Monosomal Karyotypes among 1147 Chinese Patients with Acute Myeloid Leukemia: Prevalence, Features and Prognostic Impact
Asian Pacific Journal of Cancer Prevention
A monosomal karyotype (MK), defined as ≥2 autosomal monosomies or a single monosomy in the presence of additional structural abnormalities, was recently identified as an independent prognostic factor conveying an extremely poor prognosis in patients with acute myeloid leukemia (AML). In the present study, after excluding patients with t(15;17), t(8;21), inv(16) and normal karyotypes, 324 AML patients with cytogenetic abnormalities were the main subject of analysis. The incidences of MK were 13%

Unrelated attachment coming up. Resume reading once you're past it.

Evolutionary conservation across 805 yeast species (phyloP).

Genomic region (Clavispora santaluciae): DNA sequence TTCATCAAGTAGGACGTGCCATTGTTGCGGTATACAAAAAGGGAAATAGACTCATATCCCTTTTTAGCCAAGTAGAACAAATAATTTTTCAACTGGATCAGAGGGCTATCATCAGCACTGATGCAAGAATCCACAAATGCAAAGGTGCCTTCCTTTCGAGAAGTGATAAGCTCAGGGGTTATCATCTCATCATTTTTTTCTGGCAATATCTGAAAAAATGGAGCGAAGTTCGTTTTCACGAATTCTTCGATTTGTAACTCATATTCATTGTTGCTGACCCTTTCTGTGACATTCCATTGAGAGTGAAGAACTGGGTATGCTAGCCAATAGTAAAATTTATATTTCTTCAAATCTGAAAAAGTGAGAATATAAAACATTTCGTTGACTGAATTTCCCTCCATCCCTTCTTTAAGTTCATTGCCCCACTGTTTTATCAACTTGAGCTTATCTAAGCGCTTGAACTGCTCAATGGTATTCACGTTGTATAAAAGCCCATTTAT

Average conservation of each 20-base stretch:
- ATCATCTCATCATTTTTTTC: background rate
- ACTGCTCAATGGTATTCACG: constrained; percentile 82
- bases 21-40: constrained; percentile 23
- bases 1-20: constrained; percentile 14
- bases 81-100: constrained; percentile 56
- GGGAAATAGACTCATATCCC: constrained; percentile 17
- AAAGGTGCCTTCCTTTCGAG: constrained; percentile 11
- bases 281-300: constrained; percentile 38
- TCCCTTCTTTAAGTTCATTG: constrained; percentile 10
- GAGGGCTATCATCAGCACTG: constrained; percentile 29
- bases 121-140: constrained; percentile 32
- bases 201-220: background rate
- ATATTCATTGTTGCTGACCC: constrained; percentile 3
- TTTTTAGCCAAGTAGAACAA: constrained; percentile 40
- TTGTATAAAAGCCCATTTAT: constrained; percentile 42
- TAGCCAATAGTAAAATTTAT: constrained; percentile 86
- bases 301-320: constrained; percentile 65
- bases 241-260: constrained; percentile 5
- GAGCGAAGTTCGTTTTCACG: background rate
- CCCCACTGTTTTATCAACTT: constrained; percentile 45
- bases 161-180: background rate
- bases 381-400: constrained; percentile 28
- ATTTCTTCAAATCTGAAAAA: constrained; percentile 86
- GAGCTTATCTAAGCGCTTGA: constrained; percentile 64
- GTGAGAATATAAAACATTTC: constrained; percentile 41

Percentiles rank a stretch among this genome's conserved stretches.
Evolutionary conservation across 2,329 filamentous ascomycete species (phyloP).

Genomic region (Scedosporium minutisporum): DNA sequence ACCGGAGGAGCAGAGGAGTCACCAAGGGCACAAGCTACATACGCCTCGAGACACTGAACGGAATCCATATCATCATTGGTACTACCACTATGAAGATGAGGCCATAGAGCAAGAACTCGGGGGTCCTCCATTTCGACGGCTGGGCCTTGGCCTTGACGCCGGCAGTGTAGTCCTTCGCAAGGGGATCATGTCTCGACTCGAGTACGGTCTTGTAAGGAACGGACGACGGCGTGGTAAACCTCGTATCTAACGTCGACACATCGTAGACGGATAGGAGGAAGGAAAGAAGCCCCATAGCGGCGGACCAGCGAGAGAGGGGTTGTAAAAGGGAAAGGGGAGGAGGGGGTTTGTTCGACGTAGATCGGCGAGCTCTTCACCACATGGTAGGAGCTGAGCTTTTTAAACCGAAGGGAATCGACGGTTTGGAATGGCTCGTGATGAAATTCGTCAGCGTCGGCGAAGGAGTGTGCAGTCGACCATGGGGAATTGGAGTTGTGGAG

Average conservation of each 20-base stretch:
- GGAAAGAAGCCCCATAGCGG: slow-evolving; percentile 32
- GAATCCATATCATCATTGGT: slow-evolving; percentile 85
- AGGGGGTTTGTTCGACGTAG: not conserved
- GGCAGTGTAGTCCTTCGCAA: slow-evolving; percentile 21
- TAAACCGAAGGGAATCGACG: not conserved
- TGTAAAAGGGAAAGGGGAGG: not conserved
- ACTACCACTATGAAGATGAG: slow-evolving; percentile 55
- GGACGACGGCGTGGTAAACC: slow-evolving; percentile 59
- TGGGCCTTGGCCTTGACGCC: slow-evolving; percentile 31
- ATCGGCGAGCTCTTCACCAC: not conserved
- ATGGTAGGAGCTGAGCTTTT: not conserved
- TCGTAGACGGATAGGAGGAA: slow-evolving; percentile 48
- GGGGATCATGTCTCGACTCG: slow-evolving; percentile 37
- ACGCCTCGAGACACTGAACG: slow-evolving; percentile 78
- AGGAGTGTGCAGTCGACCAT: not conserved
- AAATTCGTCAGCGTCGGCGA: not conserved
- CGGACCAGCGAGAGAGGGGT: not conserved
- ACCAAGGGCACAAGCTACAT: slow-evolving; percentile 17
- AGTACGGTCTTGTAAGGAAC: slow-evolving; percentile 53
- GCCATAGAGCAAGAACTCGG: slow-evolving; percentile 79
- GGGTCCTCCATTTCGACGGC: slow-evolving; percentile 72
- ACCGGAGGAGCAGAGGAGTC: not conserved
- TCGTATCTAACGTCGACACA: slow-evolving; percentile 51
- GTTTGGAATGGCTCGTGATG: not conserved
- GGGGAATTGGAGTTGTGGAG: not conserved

... nces of MK were 13% in patients aged 15 to 60 years and 18% in those between 15 and 88 years old. MK was much more prevalent among elderly patients (p < 0.001) and was significantly associated with the presence of -7, -5, del(5q), abn12p, abn17p, -18 or 18q-, -20 or 20q-and CK (for all p < 0.001 except for abn12p p=0.009), and +8 or +8q was less frequent in MK+ AML(p=0.007). No correlation was noted between monosomal karyotype and FAB subtype (p > 0.05); MK remained significantly associated with worse overall survival among patients with complex karyotype (p= 0.032); A single autosomal monosomy contributed an additional negative effect in OS of patients with structural cytogenetic abnormalities (P=0.008). This report presents the prevalence, feature and prognostic impact of MK among a large series of Chinese AML patients from a single center for the first time.